After that, you can take it apart with a screwdriver.

In your place I would use simple sandpaper to destroy the magnetized data layer on the plates mechanically.

Extension: It is also highly suggested to destroy its electronic, sometimes it contains also a flash ram for cache or for service data, which is also persistent data of the drive which you want to destroy.

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    How do you do that first step, given that the question says that the drive "has failed and no longer responds so can't be wiped"? – Toby Speight Aug 16 '17 at 16:23
  • @TobySpeight Right, then only the second step remains (sandpaper). – peterh Aug 16 '17 at 16:30
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Electric drill

If you have any kind of electric drill or cordless screwdriver the easiest and quickest way is to just drill a dozen holes through them.

  • The disk housing is generally made from aluminium, which is fairly soft. Any kind of metal drill bit (probably even the ones used for brick walls) will do the trick easily.
  • Make sure to drill the holes in various places and pay attention to actually punch the contained data disks.
  • The entire procedure quite safe and fairly quick. (Although bashing the thing with a big heavy hammer has its own merits... ;))
  • Bashing with a big hammer does not work. Disk housings are too strong. Using a drill is not really safe, either, unless you fix the harddisk and carry safety goggles. You don't want sharp things rotating at 3000 rpm and suddenly snapping off. Furthermore, the discs inside may be unflexible as crystal, so may basically explode upon exercising force upon them. Therefore, -1, if I could. – phresnel yesterday
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Homely style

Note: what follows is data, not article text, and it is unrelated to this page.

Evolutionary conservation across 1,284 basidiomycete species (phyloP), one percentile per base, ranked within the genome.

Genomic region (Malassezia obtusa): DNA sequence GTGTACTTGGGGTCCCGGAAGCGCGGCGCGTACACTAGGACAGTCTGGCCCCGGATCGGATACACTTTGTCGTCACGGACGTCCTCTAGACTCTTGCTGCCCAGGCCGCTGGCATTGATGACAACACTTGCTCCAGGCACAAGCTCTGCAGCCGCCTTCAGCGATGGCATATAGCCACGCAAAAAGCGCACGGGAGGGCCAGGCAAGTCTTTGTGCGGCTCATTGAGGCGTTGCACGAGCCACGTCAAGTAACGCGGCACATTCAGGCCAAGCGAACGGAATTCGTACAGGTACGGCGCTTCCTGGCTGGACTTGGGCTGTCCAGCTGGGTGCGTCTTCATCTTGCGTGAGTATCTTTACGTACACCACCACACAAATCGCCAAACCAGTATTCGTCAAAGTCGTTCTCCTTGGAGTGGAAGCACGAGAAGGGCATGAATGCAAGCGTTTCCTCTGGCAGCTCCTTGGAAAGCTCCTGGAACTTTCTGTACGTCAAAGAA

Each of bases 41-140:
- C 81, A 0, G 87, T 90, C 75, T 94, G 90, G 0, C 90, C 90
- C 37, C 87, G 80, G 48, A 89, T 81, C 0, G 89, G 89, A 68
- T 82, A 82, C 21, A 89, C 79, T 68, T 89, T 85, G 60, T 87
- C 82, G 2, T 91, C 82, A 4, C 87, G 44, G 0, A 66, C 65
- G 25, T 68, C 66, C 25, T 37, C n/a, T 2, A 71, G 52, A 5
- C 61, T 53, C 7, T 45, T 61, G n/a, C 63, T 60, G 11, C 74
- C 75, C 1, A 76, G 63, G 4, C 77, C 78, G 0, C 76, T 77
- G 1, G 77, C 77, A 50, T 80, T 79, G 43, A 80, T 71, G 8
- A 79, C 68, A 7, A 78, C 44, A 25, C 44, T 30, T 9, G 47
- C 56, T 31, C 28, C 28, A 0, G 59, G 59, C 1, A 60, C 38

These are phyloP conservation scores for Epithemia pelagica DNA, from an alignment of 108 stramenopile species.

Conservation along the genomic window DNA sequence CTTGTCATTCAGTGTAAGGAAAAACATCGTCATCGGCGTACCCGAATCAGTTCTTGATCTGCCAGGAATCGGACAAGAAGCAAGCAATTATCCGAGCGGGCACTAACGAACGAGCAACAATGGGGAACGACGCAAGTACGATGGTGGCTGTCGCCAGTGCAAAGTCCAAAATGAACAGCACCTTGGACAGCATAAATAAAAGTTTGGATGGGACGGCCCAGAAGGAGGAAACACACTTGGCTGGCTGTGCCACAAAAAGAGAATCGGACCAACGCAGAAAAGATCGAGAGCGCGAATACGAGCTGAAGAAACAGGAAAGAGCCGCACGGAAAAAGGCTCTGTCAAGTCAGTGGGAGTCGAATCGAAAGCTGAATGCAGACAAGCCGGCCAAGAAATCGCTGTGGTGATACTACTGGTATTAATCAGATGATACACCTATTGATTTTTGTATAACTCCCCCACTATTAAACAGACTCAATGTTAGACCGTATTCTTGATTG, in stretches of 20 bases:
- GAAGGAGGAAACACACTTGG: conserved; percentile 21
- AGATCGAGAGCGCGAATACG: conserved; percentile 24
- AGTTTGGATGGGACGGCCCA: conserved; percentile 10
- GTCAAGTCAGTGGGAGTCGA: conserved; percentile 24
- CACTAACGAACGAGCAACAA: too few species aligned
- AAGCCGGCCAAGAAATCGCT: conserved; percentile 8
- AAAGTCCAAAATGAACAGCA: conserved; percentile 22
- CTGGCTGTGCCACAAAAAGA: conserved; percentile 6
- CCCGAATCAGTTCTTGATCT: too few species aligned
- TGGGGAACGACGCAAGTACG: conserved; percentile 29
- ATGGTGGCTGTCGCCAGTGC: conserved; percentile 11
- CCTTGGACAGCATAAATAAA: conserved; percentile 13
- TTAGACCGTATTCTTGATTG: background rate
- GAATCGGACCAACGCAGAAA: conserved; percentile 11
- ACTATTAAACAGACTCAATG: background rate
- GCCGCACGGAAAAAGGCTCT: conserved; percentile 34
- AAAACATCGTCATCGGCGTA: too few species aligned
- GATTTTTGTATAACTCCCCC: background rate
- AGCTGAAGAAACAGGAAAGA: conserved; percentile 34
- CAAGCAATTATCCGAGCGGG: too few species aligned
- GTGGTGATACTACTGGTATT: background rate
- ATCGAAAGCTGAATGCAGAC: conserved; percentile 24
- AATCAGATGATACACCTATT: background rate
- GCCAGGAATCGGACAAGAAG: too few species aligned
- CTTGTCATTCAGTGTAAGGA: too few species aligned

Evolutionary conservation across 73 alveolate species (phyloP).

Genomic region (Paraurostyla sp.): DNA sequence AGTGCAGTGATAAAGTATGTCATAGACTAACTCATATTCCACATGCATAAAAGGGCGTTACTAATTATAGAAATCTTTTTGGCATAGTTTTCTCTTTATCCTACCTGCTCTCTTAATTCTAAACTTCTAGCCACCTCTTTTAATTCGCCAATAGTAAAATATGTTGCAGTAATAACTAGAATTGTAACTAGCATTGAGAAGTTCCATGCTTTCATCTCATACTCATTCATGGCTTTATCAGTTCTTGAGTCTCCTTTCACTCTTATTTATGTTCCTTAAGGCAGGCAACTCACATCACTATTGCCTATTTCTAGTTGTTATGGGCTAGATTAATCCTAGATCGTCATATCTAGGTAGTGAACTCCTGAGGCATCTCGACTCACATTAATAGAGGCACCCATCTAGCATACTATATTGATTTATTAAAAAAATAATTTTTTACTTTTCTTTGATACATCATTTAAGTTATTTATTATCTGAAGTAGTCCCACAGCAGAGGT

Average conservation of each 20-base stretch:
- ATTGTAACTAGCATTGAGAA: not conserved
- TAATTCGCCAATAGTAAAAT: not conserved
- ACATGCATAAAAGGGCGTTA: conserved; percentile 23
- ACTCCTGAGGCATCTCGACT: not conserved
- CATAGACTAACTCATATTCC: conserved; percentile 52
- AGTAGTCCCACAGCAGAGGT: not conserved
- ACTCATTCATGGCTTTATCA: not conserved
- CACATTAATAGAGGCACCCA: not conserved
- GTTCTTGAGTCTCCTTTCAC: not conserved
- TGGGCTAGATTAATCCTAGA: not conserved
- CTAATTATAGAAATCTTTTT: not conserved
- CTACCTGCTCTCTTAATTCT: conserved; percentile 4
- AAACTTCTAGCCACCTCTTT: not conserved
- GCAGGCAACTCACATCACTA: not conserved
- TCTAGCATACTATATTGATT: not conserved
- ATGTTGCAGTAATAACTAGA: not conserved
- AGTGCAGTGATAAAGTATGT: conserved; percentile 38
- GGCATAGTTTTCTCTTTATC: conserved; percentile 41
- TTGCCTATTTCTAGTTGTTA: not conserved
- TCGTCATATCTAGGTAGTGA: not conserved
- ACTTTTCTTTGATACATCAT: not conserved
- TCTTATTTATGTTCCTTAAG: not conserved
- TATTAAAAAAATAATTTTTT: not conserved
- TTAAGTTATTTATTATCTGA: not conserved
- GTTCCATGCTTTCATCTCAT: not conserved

• Hammer it down as much as possible(with nails punched? Better!), flame it with gasoline, soil it with a mix of ash, clay and oil.

  • If you have acids (families with farm house would have it), soak in them (concentrated ones).

  • If you managed to open, scratch the discs as much as possible and bend it. Punch holes and now distribute them across non bio trash cans.

But, who will keep too much sensitive data unencrypted?

  • Yeah, but a thoroughly deformed and flamed hard disk won't hold anything useful, isn't it? – Nikhil_CV Sep 16 '15 at 8:35
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    And one byte of data won't give you any information without context. Unless it's 42, in which case it's The Answer to The Ultimate Question of Life, the Universe, and Everything. – dr01 Sep 16 '15 at 8:44
  • @dr01 The minimum amount of data you can recover (or not) from a HDD is a single full sector. On classic drives, that's 512 bytes; on Advanced Format drives, that's 4096 bytes. Depending on what the data is about, that's a lot of context. – a CVn Oct 13 '15 at 8:56
  • @MichaelKjörling Alpha3031 was talking about one byte only, not a full hd sector. – dr01 Oct 13 '15 at 9:02
  • @dr01 Yes, but you don't get partial sector reads, so it's either a whole sector or nothing. – a CVn Oct 13 '15 at 13:13
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Melt the platters with thermite! The heat will not just rearrange the parts that hold the magnetic pattern but also completely demagnetize the metal, rendering the parts unreadable even if someone were able to put them back in order.

melting platters

DIY instructions in German with more pretty pictures.

  • Elegant. Very elegant. – phresnel yesterday
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The simpliest way is to use this gel, it's an alcaline cream, free to buy : Super Shumanit I don't have an international description for it, but I'm sure it is a wide-used one. It dissolves SSD's or HDD plates =)

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First, encrypt the hard drive with something like truecrypt. Then wipe it with Dban several times with default settings. Then install windows on the operating system. Then fill the free space with data. Then encrypt the hard drive again. Then wipe the hard drive several times again. Next, take the platter(s) out of the hard drive, along with the small circuit board. Smash any solid state chip on the circuit board with a hammer. Then take the platter and sand it down with a dremel or sand paper. Then take the platter and soak it in acid. Then shatter the platter with the hammer (if the platter does not shatter, cut it into pieces with wire cutters). Take those pieces, along with the smashed solid state chips, and smelt them over a fire.

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    That's rather a lot of effort to go through when you can simply run the platters through a belt sander and get the same effect. – Mark Jun 15 '16 at 22:20
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    The question notes that the drives are no longer reliably responsive – DeepSpace101 Jun 16 '16 at 15:32